The National Oceanic and Atmospheric Administration (NOAA) Fisheries Service announced in November a proposal to list 66 coral species, such as the elkhorn coral (Acropora palmata) pictured above, as either endangered or threatened under the Endangered Species Act of 1973 (ESA). Fifty-nine of the coral species are found in the Pacific while seven are found in the Caribbean.
Climate change and ocean acidification are the leading threats to coral species, according to a biological review team convened by NOAA to assess the status of coral species in U.S. waters.
Elkhorn coral is already listed as threatened under the ESA. But disease, bleaching events—when corals lose the symbiotic algae that gives them their color—and low genetic diversity are pushing this species into further declines, prompting the proposal to bump its status to endangered. (See related photos of corals.)
Found in the Caribbean (map), pillar coral (Dendrogyra cylindrus) is unusual because the polyps come out during the day to feed, giving this species a fuzzy appearance. Many coral species usually feed at night. NOAA's Fisheries Service is proposing to designate pillar coral as endangered under the ESA due to habitat decline.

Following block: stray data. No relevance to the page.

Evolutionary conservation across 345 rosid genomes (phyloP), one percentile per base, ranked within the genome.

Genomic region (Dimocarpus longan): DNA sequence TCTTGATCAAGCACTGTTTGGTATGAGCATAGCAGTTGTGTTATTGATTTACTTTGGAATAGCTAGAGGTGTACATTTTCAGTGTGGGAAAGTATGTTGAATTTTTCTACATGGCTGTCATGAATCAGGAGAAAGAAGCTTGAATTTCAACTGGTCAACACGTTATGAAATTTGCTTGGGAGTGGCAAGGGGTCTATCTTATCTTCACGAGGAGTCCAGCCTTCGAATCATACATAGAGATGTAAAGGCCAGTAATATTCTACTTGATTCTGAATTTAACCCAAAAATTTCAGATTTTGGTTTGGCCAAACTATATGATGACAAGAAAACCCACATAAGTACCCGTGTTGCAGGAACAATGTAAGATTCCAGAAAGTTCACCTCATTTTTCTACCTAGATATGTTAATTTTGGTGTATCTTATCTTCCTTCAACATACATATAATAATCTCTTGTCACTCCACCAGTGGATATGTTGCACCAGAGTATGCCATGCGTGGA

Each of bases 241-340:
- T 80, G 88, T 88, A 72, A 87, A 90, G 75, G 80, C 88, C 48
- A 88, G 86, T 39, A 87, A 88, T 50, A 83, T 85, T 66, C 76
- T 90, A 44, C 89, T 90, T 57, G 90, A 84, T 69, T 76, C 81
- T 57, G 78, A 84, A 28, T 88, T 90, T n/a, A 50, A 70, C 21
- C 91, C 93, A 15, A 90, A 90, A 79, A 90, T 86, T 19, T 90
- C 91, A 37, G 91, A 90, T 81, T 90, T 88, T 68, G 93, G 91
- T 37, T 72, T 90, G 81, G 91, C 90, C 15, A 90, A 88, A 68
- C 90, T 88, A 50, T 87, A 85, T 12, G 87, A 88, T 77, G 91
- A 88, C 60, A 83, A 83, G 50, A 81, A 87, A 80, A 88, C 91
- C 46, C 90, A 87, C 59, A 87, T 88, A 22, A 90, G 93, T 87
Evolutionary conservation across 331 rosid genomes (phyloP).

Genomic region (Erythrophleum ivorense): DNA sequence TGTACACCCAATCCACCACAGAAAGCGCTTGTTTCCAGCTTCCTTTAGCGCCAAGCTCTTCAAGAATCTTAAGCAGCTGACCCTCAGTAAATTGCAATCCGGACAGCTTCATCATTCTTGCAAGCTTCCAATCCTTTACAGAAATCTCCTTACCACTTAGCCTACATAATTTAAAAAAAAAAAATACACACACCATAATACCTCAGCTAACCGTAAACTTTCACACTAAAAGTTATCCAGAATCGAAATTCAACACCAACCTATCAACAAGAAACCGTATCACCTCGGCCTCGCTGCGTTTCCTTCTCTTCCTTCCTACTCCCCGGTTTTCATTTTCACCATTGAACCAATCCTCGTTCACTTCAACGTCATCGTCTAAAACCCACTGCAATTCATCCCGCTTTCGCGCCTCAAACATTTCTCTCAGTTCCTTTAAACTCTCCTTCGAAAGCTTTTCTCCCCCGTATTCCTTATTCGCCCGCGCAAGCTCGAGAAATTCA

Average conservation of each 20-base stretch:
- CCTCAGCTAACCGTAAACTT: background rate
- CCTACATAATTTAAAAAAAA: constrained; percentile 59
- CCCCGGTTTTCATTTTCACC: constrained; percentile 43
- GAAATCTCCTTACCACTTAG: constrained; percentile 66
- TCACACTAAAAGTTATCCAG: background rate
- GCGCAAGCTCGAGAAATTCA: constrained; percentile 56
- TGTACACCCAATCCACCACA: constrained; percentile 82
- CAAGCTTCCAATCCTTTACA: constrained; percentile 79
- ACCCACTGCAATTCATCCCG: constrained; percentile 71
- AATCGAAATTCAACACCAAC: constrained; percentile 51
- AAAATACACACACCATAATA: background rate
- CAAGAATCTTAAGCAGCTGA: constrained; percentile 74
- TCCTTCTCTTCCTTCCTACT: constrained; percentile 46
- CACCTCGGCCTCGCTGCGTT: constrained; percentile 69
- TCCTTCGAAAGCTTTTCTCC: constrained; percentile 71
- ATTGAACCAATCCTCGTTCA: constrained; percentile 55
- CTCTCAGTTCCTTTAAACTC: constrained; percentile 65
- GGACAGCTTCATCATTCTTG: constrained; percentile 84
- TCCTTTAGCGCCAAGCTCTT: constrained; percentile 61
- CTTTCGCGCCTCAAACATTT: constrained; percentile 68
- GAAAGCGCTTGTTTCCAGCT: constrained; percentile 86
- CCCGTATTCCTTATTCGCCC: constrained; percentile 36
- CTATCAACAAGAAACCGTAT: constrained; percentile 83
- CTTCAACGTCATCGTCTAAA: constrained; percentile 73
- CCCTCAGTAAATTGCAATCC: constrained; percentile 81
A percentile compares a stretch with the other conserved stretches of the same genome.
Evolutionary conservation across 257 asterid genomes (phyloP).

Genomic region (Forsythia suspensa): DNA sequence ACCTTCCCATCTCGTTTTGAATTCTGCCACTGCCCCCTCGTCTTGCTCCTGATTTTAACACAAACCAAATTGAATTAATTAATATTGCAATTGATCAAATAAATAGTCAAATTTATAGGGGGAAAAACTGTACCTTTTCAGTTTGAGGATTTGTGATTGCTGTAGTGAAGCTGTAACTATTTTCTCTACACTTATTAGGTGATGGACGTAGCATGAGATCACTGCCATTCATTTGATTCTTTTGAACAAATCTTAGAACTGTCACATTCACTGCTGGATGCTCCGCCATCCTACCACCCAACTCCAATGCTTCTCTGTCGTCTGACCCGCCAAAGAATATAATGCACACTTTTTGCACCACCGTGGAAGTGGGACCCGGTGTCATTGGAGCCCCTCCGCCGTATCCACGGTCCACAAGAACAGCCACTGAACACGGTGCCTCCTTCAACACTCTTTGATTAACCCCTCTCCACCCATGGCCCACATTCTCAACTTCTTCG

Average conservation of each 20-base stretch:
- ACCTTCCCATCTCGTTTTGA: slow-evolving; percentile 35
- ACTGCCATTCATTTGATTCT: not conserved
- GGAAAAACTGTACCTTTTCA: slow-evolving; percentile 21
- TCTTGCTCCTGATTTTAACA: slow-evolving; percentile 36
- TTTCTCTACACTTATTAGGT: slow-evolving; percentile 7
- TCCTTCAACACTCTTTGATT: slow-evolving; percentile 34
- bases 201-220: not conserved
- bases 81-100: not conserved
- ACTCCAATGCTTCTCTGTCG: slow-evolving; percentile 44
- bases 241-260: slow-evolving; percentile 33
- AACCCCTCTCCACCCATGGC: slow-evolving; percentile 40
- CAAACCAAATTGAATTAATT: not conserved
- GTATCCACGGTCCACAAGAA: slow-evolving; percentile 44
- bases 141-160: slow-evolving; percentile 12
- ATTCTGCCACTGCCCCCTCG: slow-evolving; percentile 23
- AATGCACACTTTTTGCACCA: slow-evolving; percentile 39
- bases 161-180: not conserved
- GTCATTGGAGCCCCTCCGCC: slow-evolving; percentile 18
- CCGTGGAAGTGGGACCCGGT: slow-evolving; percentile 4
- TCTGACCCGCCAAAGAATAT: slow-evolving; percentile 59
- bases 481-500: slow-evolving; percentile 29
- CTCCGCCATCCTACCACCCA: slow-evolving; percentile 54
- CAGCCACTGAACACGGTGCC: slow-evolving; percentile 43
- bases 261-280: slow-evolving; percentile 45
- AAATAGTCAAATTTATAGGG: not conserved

Branching corals (Acropora spp.) are found in the Atlantic ocean, the Caribbean, the Gulf of Mexico, and the Indo-Pacific region. NOAA has proposed two species in the Caribbean for endangered status, including the staghorn coral (Acropora cervicornis), while 19 species in the Indo-Pacific area are proposed for threatened status. (Related: "Coral Reefs Vanishing Faster Than Rain Forests.")